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Three columns of the same text, each in a different language -- German, Ukrainian and Polish. Dr. Lasch at bottom right of each column.
Information Provided by Michael D. Bulmash:
Approximately 220,000 Jews were living in Lvov in eastern Poland – at the time in the Soviet occupation zone – when the German Army Group South and Einsatzgruppe C invaded in June 1941 as part of Operation Barbarossa. Ironically, half were refugees fleeing eastern Poland after the Nazi occupation. Almost immediately, a number of German-inspired and encouraged pogroms occurred by Ukrainian nationalists in which 6,000 Jews were murdered. This broadside addresses the establishment of the ghetto in Lvov. The name appearing on this document is that of Dr. Karl Lasch, German governor of the province of Galicia, and friend and protégé of Hans Frank who is the head of the General Government in German-occupied Poland. Lasch and Fritz Katzmann, higher SS and Police Leader, were involved in the establishment of a “Jewish residential quarter” – a Judischer Wohnbezirk - in an area of the suburbs known as Zamarstynow, a wretched slum in the northern part of the city of Lvov. Jews were to be given little more than one month to move into this area. Conditions were wretched for the more than 111,000 Jews forced to live here. Extreme overcrowding, poor sanitation, lack of heat, and hunger from markedly diminished food rations contributed to many Jews dying of typhus. Selections occurred almost immediately. The sick and elderly were murdered even before they entered the ghetto. Many Jews were deported to the Aktion Reinhard extermination camp Belzec – so named for Reinhard Heydrich, who died of his wounds after an assassination attempt – where they were instantly murdered. Jews deemed less expendable were forced to work at the Janowska labor camp. In August 1942, the so-called Great Aktion occurred and approximately 50,000 more Jews perished at Belzec. These Aktions continued on the orders of Katzmann and included shootings and hangings. Members of the Judenrat were not spared and were hanged in public. With the final dissolution of the Judenrat, the Ghetto was renamed Judenlager Lemberg, a forced labor camp for Jews working for German war industries.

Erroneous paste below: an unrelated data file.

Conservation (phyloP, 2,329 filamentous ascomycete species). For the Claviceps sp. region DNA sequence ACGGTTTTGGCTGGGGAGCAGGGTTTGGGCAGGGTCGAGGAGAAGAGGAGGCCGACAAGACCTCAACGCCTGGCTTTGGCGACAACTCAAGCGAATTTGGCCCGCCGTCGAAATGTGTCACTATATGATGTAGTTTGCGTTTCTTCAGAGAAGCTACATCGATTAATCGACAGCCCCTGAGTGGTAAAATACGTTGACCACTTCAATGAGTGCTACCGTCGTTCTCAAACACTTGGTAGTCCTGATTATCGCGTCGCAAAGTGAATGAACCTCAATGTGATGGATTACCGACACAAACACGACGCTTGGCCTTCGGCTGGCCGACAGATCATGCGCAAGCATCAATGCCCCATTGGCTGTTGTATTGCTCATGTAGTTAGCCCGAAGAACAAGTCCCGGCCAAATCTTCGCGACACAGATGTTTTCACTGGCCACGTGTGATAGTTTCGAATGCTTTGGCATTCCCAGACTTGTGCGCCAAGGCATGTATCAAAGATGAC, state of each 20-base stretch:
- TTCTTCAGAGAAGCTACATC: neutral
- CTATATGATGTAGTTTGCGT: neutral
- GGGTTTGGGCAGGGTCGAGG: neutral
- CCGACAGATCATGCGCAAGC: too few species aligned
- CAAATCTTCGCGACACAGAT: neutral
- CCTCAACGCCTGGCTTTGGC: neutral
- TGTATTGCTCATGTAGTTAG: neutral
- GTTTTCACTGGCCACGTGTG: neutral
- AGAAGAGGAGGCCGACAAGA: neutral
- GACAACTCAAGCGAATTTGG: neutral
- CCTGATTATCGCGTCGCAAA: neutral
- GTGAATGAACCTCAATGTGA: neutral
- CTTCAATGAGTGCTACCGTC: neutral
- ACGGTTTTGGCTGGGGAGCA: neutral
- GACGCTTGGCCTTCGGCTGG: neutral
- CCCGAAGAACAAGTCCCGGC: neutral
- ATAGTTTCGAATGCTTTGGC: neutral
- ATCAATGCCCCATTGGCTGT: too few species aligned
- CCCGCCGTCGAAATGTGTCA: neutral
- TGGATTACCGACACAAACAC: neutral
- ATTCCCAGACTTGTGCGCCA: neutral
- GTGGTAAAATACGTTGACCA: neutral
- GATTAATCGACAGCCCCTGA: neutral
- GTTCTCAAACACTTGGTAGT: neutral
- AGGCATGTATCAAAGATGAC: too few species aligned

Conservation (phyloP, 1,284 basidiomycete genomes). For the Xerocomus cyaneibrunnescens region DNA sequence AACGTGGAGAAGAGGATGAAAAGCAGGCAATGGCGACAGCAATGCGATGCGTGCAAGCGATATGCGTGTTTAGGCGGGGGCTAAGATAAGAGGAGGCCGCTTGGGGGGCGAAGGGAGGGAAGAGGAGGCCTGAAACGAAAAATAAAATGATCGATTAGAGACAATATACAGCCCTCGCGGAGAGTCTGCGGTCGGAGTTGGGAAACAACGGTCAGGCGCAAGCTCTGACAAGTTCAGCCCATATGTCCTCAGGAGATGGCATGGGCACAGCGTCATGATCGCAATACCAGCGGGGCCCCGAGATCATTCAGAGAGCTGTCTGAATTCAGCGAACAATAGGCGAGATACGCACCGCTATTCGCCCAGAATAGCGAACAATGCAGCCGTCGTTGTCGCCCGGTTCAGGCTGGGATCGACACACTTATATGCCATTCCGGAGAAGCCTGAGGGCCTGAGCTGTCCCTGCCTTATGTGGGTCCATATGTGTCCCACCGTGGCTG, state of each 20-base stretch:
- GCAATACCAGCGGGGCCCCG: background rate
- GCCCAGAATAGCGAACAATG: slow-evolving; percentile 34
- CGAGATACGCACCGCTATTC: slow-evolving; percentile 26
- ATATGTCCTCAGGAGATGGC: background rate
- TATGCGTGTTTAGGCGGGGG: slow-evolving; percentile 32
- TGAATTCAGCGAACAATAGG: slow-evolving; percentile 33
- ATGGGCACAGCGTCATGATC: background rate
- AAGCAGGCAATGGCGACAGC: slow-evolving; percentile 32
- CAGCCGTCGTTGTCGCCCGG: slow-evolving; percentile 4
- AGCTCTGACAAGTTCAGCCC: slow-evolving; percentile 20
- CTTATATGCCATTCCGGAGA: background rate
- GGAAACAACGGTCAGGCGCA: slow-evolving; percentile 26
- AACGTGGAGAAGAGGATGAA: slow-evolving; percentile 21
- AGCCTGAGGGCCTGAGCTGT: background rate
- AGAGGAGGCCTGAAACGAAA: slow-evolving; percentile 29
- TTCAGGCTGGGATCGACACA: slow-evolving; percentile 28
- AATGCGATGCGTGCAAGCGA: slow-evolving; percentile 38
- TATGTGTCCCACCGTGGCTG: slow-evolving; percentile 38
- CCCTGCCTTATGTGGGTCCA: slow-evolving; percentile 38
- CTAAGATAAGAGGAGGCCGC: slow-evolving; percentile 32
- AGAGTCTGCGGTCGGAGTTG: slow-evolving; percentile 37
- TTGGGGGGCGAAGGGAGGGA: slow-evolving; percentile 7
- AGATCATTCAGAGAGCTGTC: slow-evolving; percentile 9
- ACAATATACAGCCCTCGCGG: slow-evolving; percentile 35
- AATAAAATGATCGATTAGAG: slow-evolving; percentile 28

[Related items: 2012.1.577, 2012.1.579]
15 x 22"
Karl Lasch, Lvov
"Dr. Lasch Broadside on the Establishment of the Lvov Ghetto" (1941). Bulmash Family Holocaust Collection. 2021.1.116.